One of the real advantages of Oracle Open World is that there are swarms of Oracle employees in attendance who have real intimate knowledge of various pieces of the software and how internally various bits of the Oracle software actually works.
In the exhibition hall there was a huge section with lots of different Oracle stands focusing on various features and on one of the days I dropped by the Active Dataguard booth and had a chat to one of the guys there.
So in terms of how you switch on active dataguard, it’s really not that hard. You just need to have opened your standby read only (which you can do without 11g) and then issue the familiar alter database recover managed standby command – the difference is with 11g you can issue this command to apply the redo while the database open read only and servicing application queries, previously the standby had to be at the mount stage.
So that seems like a small change and in fact such a little change on the surface tends to lead to some lousy presentations as there is very little, at first glance, to say about active dataguard. However underneath the covers a lot of work went on to enable this, it was not just a case of allowing the recover command to be run with the database open.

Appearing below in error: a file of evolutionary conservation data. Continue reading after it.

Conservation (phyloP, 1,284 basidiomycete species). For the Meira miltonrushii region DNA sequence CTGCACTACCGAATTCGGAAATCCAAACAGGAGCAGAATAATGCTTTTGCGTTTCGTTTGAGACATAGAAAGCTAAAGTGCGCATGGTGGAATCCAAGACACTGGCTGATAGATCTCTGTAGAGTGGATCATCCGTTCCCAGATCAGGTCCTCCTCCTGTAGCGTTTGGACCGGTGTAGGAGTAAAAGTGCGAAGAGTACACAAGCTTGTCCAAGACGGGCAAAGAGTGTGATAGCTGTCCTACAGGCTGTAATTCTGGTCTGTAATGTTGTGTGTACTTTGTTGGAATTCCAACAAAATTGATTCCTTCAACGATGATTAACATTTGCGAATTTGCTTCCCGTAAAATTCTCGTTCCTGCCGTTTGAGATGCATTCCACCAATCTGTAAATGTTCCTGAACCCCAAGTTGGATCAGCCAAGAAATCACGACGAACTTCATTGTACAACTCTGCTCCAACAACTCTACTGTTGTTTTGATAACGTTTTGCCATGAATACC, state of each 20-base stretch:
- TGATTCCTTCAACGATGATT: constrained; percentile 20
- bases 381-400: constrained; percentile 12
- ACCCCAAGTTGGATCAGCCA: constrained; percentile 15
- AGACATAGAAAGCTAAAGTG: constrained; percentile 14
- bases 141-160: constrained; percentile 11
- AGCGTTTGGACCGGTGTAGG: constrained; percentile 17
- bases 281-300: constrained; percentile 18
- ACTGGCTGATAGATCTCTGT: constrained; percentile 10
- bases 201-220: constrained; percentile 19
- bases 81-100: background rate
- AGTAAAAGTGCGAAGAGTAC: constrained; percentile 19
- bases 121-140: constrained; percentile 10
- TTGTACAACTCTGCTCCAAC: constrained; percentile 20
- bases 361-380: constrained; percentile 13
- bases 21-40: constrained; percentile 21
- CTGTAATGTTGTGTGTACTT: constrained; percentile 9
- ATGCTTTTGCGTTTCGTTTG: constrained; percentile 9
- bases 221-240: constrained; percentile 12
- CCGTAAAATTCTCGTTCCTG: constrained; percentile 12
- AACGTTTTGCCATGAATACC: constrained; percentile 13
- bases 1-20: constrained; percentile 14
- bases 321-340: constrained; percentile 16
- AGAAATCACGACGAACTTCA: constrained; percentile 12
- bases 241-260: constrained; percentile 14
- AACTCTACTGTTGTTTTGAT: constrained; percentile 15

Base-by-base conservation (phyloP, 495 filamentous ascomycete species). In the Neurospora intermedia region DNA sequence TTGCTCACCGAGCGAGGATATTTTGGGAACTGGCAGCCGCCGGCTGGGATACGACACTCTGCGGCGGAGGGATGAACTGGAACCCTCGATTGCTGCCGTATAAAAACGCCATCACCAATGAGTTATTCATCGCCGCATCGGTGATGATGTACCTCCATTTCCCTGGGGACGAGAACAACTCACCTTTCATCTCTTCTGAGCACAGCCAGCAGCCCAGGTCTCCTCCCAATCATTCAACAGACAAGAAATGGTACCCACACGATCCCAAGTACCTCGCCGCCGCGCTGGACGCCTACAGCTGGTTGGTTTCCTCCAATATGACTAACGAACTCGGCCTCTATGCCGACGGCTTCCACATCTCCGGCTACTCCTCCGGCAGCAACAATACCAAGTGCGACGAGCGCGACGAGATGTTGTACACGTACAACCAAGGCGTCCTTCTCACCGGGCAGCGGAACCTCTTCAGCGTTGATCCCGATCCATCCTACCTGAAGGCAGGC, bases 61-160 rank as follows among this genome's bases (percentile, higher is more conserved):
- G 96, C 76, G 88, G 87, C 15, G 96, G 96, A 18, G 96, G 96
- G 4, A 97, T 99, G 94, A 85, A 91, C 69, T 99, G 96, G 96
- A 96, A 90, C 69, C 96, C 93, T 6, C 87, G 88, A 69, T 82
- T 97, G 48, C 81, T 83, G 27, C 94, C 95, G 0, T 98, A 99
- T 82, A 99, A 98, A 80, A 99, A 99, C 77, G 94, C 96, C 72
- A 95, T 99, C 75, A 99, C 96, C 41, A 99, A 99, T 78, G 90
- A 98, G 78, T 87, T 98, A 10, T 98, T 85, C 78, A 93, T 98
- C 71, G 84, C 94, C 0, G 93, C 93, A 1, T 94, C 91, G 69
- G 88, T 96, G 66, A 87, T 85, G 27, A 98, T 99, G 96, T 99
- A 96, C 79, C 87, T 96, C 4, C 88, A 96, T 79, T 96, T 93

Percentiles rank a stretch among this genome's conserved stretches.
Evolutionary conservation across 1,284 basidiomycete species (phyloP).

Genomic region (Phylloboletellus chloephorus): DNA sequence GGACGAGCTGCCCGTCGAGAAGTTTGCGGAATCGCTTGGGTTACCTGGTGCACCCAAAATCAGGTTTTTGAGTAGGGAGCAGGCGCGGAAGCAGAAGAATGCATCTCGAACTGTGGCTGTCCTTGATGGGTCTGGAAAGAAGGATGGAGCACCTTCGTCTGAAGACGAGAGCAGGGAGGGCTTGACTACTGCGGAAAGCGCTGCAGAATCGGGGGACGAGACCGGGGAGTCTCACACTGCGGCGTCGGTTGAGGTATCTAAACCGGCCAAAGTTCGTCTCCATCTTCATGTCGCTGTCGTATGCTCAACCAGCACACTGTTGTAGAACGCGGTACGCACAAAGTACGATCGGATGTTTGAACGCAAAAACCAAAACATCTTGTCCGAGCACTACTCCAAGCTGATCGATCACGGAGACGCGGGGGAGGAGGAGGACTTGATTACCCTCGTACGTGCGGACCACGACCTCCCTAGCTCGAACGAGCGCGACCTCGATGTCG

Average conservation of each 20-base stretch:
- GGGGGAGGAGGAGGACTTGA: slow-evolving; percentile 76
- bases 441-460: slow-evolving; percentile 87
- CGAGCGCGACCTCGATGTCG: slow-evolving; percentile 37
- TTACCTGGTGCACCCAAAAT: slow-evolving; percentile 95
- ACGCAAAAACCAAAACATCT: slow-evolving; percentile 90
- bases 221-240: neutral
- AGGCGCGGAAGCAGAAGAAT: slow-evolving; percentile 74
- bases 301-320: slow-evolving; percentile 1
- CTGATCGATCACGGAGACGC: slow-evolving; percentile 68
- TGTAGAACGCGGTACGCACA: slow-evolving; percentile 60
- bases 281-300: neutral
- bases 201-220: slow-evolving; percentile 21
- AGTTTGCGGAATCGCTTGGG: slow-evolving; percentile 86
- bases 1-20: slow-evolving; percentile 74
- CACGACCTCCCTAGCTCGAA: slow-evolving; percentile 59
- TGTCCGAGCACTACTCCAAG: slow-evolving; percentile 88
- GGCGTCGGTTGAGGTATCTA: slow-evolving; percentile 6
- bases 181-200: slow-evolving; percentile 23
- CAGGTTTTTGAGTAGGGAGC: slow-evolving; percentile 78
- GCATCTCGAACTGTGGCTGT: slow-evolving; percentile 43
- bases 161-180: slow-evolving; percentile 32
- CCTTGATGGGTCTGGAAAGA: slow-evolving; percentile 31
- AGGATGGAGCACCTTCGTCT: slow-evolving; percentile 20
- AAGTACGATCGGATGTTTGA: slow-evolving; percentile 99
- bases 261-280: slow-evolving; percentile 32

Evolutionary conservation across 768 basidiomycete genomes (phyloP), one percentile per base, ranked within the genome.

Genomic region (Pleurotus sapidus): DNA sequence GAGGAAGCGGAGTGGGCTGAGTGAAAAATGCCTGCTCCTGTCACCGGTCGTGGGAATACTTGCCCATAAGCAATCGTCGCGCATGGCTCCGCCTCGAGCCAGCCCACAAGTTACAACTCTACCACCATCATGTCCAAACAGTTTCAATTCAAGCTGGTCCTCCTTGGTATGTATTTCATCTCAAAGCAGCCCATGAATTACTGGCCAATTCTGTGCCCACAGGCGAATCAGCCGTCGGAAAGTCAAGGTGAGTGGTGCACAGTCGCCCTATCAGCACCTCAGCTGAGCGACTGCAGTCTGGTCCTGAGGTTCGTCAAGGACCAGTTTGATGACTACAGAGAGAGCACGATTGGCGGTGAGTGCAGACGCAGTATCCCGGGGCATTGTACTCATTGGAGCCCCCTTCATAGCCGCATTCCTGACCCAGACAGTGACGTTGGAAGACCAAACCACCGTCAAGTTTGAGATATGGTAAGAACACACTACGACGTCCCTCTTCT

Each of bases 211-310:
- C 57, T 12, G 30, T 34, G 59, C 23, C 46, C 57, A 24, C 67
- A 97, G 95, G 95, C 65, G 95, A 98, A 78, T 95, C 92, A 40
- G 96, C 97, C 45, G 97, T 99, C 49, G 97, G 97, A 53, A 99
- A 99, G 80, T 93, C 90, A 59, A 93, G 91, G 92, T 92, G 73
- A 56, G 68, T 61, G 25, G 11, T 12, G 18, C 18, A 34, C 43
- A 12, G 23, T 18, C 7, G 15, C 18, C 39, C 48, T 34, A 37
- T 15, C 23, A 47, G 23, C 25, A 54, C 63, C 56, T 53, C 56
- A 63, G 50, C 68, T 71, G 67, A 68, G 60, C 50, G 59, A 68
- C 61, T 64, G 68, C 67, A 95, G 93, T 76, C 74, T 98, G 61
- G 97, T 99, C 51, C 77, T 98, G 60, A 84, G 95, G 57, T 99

Database changes that are stored in the redo stream are not ordered and when performing managed recovery those changes are applied to the database out of order and this is done for performance reasons, trying to reorder the changes into the correct sequence would not be performant.
This is no good for queries though, as they need to see a read consistent point of view and with active dataguard this is a constantly moving target. So one of the challenges with active dataguard was to ensure consistent reads were still implemented.
So there is the concept of a published Read SCN which queries are consistent up to and this is behind where the apply process has actually applied redo up to.
Work was also required with dropped packages – you can’t have a package becoming unavailable when the query executing at an earlier read scn actually requires the package. This required changes to the redo stream so that package changes are buffered until the read scn is bumped up.
I also asked a couple of Oracle guys if there was any chance of this being backported to 10g, Larry Carpenter just laughed and said that was one of the first questions he asked. Seems like the changes to the redo stream are so significant that it will never see the light of day in 10g.